How Can I Get My Hamster to Trust Me?
A hamster is an inexpensive pet that is easy to take care of and suitable for children. They are very sweet and can be tamed reasonably quickly and easily. But what happens when upon bringing your new fluff ball home, you notice that they are terrified and won't approach you? Even after some time goes by, the little guy or gal might still be shy, jumpy, or afraid of you.
I bought a boy and a girl hamster, and because the shop owner wasn't very gentle or patient, they were extremely jumpy and nervous. Although it took some time, they are now very friendly and sweet! So, how can you get your hamster to trust you? Here are some things to do and not do that will help turn your nervous pet into your new best friend.
1. Get an Adequately Sized Cage
Make sure your hamster has an adequately sized cage, ideally with several floors and plenty of space to run around. Wild hamsters run miles and miles every night, and if he or she has enough space, she'll be happy.
My hamster became a lot friendlier after I gave her a larger cage with three floors and plenty of space. I recommend the fantastic to keep your hamster busy and happy climbing and exploring. I used it for my first hamster and there was plenty of space for him to run around and climb. three-floor Hamster Haven by Prevue
2. Let Her Get Used to Her Surroundings
When you bring your new hamster home, she might be in a new cage. Your home smells completely different from the pet store or her previous home. She is surrounded by new people who smell different. If she's young, she might be away from her nest mates for the first time.
All of these are nerve-wracking for a hamster and the first thing she needs is some personal space in which she can feel safe. The last thing she wants is to be handled and bothered.
Leave her alone for several days to get used to her new home and the smells that surround her. During this time, she can spread her own scent around the cage, build a nest, and maybe hoard some food.
3. Establish a Routine
Change the water and food daily, but don't touch her yet. Don't worry if she is startled at first. She will start to get used to your hands coming in and out of the cage and learn that your presence means fresh water and new food. If need be, add tissue paper or extra bedding. Do this at the same time every day, if you can. Late evening is ideal, as hamsters are more alert at night. She will start to get used to you showing up every day to give her fresh food and water, and you might start to see her come out of her nest to watch you or run to the food bowl as soon as you're done.
4. Let Her Come to You
It is very important that you let the hamster come to you first. Do not chase her or forcibly grab her or she might get frightened and bite you. Wash your hands thoroughly first. Put a treat on your hand and lay it flat inside the cage. She might come and sniff at your fingers, and she might nibble; don't be startled if she does this. She is likely testing if you are food.
If you are lucky, she might crawl on your hand right away and eat the treat. She might sniff at your fingers and then ignore you, which is fine as well. Put the treat closer to the edge of your hand where it is easier for her to reach. She might not feel comfortable crawling onto your hand completely just yet.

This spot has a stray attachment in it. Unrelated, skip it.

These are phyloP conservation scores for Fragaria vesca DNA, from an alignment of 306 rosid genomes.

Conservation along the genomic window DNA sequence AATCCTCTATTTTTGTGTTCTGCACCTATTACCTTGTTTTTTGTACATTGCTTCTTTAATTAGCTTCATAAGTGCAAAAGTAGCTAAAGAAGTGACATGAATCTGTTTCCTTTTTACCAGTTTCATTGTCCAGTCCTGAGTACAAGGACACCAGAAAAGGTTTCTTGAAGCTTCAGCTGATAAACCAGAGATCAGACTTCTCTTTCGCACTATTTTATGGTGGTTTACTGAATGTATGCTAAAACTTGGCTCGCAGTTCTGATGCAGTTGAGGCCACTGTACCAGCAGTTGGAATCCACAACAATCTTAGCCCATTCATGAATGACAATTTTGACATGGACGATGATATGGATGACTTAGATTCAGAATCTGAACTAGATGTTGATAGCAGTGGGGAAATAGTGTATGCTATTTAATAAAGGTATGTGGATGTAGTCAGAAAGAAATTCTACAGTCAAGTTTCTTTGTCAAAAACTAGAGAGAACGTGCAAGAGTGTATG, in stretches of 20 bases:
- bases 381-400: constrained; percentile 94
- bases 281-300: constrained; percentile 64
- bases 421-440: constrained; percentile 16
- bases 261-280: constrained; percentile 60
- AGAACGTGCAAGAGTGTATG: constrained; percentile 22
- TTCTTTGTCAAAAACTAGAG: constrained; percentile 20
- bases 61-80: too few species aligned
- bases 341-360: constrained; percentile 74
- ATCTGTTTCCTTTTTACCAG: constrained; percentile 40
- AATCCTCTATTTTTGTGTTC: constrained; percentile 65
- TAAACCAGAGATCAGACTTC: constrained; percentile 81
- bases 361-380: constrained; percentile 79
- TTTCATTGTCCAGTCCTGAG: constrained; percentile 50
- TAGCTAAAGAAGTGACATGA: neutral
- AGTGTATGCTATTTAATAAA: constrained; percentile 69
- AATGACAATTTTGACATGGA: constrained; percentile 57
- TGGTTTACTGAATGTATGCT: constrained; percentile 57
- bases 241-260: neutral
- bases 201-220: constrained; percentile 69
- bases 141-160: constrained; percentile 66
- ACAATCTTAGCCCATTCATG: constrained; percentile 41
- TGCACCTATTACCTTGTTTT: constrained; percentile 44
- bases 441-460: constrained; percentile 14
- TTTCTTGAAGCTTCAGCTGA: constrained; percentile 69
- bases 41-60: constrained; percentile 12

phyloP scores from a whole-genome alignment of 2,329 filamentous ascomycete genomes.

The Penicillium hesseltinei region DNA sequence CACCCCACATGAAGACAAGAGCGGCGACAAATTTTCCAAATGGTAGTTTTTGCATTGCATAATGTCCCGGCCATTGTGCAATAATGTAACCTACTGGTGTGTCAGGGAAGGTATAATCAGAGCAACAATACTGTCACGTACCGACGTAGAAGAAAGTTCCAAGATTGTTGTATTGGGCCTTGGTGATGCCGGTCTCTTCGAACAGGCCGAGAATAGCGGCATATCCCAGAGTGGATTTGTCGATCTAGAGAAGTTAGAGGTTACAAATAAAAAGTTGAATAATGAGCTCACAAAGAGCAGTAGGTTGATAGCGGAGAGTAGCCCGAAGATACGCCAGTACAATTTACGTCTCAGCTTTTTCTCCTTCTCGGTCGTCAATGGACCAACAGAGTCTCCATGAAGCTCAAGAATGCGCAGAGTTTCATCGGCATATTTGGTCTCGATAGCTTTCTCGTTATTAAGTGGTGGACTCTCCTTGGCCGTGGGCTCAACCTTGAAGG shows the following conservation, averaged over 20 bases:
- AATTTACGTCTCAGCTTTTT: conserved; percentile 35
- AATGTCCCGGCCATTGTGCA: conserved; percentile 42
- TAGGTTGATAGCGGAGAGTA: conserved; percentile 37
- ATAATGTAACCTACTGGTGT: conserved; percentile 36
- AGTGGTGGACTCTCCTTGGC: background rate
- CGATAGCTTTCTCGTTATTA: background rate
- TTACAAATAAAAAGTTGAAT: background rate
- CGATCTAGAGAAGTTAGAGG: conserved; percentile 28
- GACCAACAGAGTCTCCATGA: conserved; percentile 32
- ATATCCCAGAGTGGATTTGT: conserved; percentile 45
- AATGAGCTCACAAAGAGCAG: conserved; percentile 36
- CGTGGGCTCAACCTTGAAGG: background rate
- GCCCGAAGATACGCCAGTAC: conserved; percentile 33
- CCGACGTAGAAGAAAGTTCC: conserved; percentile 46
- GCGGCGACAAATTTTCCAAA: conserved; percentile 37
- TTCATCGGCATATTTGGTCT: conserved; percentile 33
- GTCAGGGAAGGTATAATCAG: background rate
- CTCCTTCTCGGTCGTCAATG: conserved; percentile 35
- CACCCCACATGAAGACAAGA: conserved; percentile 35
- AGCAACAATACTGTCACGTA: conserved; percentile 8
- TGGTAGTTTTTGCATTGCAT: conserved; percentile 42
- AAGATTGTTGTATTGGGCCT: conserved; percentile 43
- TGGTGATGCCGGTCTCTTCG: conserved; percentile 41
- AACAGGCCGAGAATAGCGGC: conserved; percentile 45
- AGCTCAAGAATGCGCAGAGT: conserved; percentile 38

- Grab her
- Make any sudden movements
- Make any loud noises
- Chase her around the cage
Once she feels okay with sitting on your hand, gently stroke her back with your free hand. After doing this two or three times over a few days, try bringing her out of the cage still on top of your hand.
5. Do Not Punish Your Hamster
Unlike other animals such as dogs, hamsters have no concept of bad behaviour and do not understand punishment. Most of the time, hamsters do "bad" things out of either fright or boredom.
If your hamster is biting you, distract it with a toy or a treat. A nibble generally means that they're testing out your scent. My last hamster, Shakespeare, constantly licked and nibbled my hands as a sign of affection. If your hamster bites hard, it means they're scared and don't want to be on your hand. Hamsters are naturally prey animals and get startled quite easily.
Time will tell what makes your hamster bite. Reinforce good behaviour with treats, and stop doing things that makes your hamster stressed.
Does Your Hamster Bite?
6. Learn Your Hamster's Personality
Hamsters don't like sudden loud noises or movements. Your hamster will trust you if they know you're gentle and speak quietly.
What does it mean if my hamster squeaks?
Hamsters can make noises for several reasons. Zelda always squeaks at Hemingway when they're together when she's feeling grumpy. A hamster can make a frightened sort of screaming sound if they're really scared; if your hamster does this, stop what you are doing and leave it alone for a while.
Hamsters can also make happy little chirping noises, but all hamsters are different. Hemingway never makes any noises at all, although Zelda is very vocal when she likes to be. Learn your hamster's personality, and you'll start to understand what they are comfortable with.
7. Enrich Your Hamster's Habitat
Once things have settled down and your hamster is coming to you, exploring your hand, and exploring the room, give your little friend some extra things to keep them from getting bored. If your hamster is bored, it might dig continuously in the same spot or nibble at the bars of its cage.